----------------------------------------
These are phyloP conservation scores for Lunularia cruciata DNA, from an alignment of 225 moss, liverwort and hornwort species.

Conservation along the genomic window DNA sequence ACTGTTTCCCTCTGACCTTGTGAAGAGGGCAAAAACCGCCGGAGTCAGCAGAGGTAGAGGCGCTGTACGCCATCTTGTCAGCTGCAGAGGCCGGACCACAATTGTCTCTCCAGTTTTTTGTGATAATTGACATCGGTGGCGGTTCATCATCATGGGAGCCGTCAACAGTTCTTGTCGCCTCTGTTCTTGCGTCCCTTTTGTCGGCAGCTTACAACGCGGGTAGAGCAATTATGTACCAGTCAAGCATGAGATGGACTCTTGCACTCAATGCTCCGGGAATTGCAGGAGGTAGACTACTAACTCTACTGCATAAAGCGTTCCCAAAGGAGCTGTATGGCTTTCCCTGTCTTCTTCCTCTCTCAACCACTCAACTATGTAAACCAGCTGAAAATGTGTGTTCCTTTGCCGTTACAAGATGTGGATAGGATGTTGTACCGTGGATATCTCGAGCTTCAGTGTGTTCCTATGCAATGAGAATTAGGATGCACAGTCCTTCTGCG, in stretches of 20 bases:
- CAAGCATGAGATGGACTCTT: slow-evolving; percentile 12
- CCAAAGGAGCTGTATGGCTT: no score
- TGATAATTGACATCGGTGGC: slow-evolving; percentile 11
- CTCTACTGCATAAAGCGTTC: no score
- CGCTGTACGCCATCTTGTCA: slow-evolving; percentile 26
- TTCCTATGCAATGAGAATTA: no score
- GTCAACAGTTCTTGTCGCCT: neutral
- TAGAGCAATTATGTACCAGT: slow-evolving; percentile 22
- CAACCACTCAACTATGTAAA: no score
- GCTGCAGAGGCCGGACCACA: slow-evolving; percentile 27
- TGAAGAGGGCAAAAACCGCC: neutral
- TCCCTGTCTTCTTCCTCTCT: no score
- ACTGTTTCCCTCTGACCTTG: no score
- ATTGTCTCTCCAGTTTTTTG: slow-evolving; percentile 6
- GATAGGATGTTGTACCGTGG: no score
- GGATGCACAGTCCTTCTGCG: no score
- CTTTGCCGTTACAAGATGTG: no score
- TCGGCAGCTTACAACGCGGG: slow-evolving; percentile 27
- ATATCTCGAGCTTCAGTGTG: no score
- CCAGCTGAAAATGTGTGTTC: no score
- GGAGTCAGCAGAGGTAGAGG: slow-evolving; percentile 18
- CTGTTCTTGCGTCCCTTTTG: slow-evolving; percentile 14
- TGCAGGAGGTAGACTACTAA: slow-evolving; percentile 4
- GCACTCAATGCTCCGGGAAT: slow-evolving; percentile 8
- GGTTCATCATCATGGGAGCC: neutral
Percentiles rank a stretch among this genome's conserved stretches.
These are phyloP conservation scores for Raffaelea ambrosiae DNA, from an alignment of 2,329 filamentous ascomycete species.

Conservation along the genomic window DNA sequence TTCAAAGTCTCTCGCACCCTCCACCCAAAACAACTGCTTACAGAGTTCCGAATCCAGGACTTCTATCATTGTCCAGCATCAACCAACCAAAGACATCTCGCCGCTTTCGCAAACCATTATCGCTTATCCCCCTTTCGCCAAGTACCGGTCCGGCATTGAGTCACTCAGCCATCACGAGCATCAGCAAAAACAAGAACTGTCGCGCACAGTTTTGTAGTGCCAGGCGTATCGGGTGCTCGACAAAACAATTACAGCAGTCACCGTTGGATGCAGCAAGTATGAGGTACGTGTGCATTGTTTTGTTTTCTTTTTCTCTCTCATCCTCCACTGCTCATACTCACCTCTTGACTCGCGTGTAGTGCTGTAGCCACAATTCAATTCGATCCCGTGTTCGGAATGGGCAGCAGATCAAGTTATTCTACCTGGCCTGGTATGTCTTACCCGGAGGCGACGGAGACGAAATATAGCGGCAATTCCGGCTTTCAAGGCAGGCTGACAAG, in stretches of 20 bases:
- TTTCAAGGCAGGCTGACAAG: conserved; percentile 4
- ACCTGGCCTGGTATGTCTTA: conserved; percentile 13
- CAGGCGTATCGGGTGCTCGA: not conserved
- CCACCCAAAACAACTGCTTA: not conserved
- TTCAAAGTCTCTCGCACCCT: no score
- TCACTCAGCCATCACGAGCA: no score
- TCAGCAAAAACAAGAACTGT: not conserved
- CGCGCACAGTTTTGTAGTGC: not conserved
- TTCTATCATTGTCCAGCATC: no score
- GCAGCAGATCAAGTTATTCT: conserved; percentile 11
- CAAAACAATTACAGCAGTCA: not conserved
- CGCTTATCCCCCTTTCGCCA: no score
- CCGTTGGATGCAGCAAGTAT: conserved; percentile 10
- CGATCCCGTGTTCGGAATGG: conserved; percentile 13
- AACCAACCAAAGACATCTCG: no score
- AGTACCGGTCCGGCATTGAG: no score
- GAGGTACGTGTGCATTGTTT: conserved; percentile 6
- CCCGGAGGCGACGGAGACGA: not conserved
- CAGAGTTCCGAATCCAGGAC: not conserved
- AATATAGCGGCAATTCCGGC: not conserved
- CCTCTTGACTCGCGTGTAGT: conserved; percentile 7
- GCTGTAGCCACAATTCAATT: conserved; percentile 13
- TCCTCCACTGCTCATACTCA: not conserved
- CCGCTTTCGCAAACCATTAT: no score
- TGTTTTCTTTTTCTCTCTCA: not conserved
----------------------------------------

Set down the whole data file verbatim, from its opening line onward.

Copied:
These are phyloP conservation scores for Lunularia cruciata DNA, from an alignment of 225 moss, liverwort and hornwort species.

Conservation along the genomic window DNA sequence ACTGTTTCCCTCTGACCTTGTGAAGAGGGCAAAAACCGCCGGAGTCAGCAGAGGTAGAGGCGCTGTACGCCATCTTGTCAGCTGCAGAGGCCGGACCACAATTGTCTCTCCAGTTTTTTGTGATAATTGACATCGGTGGCGGTTCATCATCATGGGAGCCGTCAACAGTTCTTGTCGCCTCTGTTCTTGCGTCCCTTTTGTCGGCAGCTTACAACGCGGGTAGAGCAATTATGTACCAGTCAAGCATGAGATGGACTCTTGCACTCAATGCTCCGGGAATTGCAGGAGGTAGACTACTAACTCTACTGCATAAAGCGTTCCCAAAGGAGCTGTATGGCTTTCCCTGTCTTCTTCCTCTCTCAACCACTCAACTATGTAAACCAGCTGAAAATGTGTGTTCCTTTGCCGTTACAAGATGTGGATAGGATGTTGTACCGTGGATATCTCGAGCTTCAGTGTGTTCCTATGCAATGAGAATTAGGATGCACAGTCCTTCTGCG, in stretches of 20 bases:
- CAAGCATGAGATGGACTCTT: slow-evolving; percentile 12
- CCAAAGGAGCTGTATGGCTT: no score
- TGATAATTGACATCGGTGGC: slow-evolving; percentile 11
- CTCTACTGCATAAAGCGTTC: no score
- CGCTGTACGCCATCTTGTCA: slow-evolving; percentile 26
- TTCCTATGCAATGAGAATTA: no score
- GTCAACAGTTCTTGTCGCCT: neutral
- TAGAGCAATTATGTACCAGT: slow-evolving; percentile 22
- CAACCACTCAACTATGTAAA: no score
- GCTGCAGAGGCCGGACCACA: slow-evolving; percentile 27
- TGAAGAGGGCAAAAACCGCC: neutral
- TCCCTGTCTTCTTCCTCTCT: no score
- ACTGTTTCCCTCTGACCTTG: no score
- ATTGTCTCTCCAGTTTTTTG: slow-evolving; percentile 6
- GATAGGATGTTGTACCGTGG: no score
- GGATGCACAGTCCTTCTGCG: no score
- CTTTGCCGTTACAAGATGTG: no score
- TCGGCAGCTTACAACGCGGG: slow-evolving; percentile 27
- ATATCTCGAGCTTCAGTGTG: no score
- CCAGCTGAAAATGTGTGTTC: no score
- GGAGTCAGCAGAGGTAGAGG: slow-evolving; percentile 18
- CTGTTCTTGCGTCCCTTTTG: slow-evolving; percentile 14
- TGCAGGAGGTAGACTACTAA: slow-evolving; percentile 4
- GCACTCAATGCTCCGGGAAT: slow-evolving; percentile 8
- GGTTCATCATCATGGGAGCC: neutral
Percentiles rank a stretch among this genome's conserved stretches.
These are phyloP conservation scores for Raffaelea ambrosiae DNA, from an alignment of 2,329 filamentous ascomycete species.

Conservation along the genomic window DNA sequence TTCAAAGTCTCTCGCACCCTCCACCCAAAACAACTGCTTACAGAGTTCCGAATCCAGGACTTCTATCATTGTCCAGCATCAACCAACCAAAGACATCTCGCCGCTTTCGCAAACCATTATCGCTTATCCCCCTTTCGCCAAGTACCGGTCCGGCATTGAGTCACTCAGCCATCACGAGCATCAGCAAAAACAAGAACTGTCGCGCACAGTTTTGTAGTGCCAGGCGTATCGGGTGCTCGACAAAACAATTACAGCAGTCACCGTTGGATGCAGCAAGTATGAGGTACGTGTGCATTGTTTTGTTTTCTTTTTCTCTCTCATCCTCCACTGCTCATACTCACCTCTTGACTCGCGTGTAGTGCTGTAGCCACAATTCAATTCGATCCCGTGTTCGGAATGGGCAGCAGATCAAGTTATTCTACCTGGCCTGGTATGTCTTACCCGGAGGCGACGGAGACGAAATATAGCGGCAATTCCGGCTTTCAAGGCAGGCTGACAAG, in stretches of 20 bases:
- TTTCAAGGCAGGCTGACAAG: conserved; percentile 4
- ACCTGGCCTGGTATGTCTTA: conserved; percentile 13
- CAGGCGTATCGGGTGCTCGA: not conserved
- CCACCCAAAACAACTGCTTA: not conserved
- TTCAAAGTCTCTCGCACCCT: no score
- TCACTCAGCCATCACGAGCA: no score
- TCAGCAAAAACAAGAACTGT: not conserved
- CGCGCACAGTTTTGTAGTGC: not conserved
- TTCTATCATTGTCCAGCATC: no score
- GCAGCAGATCAAGTTATTCT: conserved; percentile 11
- CAAAACAATTACAGCAGTCA: not conserved
- CGCTTATCCCCCTTTCGCCA: no score
- CCGTTGGATGCAGCAAGTAT: conserved; percentile 10
- CGATCCCGTGTTCGGAATGG: conserved; percentile 13
- AACCAACCAAAGACATCTCG: no score
- AGTACCGGTCCGGCATTGAG: no score
- GAGGTACGTGTGCATTGTTT: conserved; percentile 6
- CCCGGAGGCGACGGAGACGA: not conserved
- CAGAGTTCCGAATCCAGGAC: not conserved
- AATATAGCGGCAATTCCGGC: not conserved
- CCTCTTGACTCGCGTGTAGT: conserved; percentile 7
- GCTGTAGCCACAATTCAATT: conserved; percentile 13
- TCCTCCACTGCTCATACTCA: not conserved
- CCGCTTTCGCAAACCATTAT: no score
- TGTTTTCTTTTTCTCTCTCA: not conserved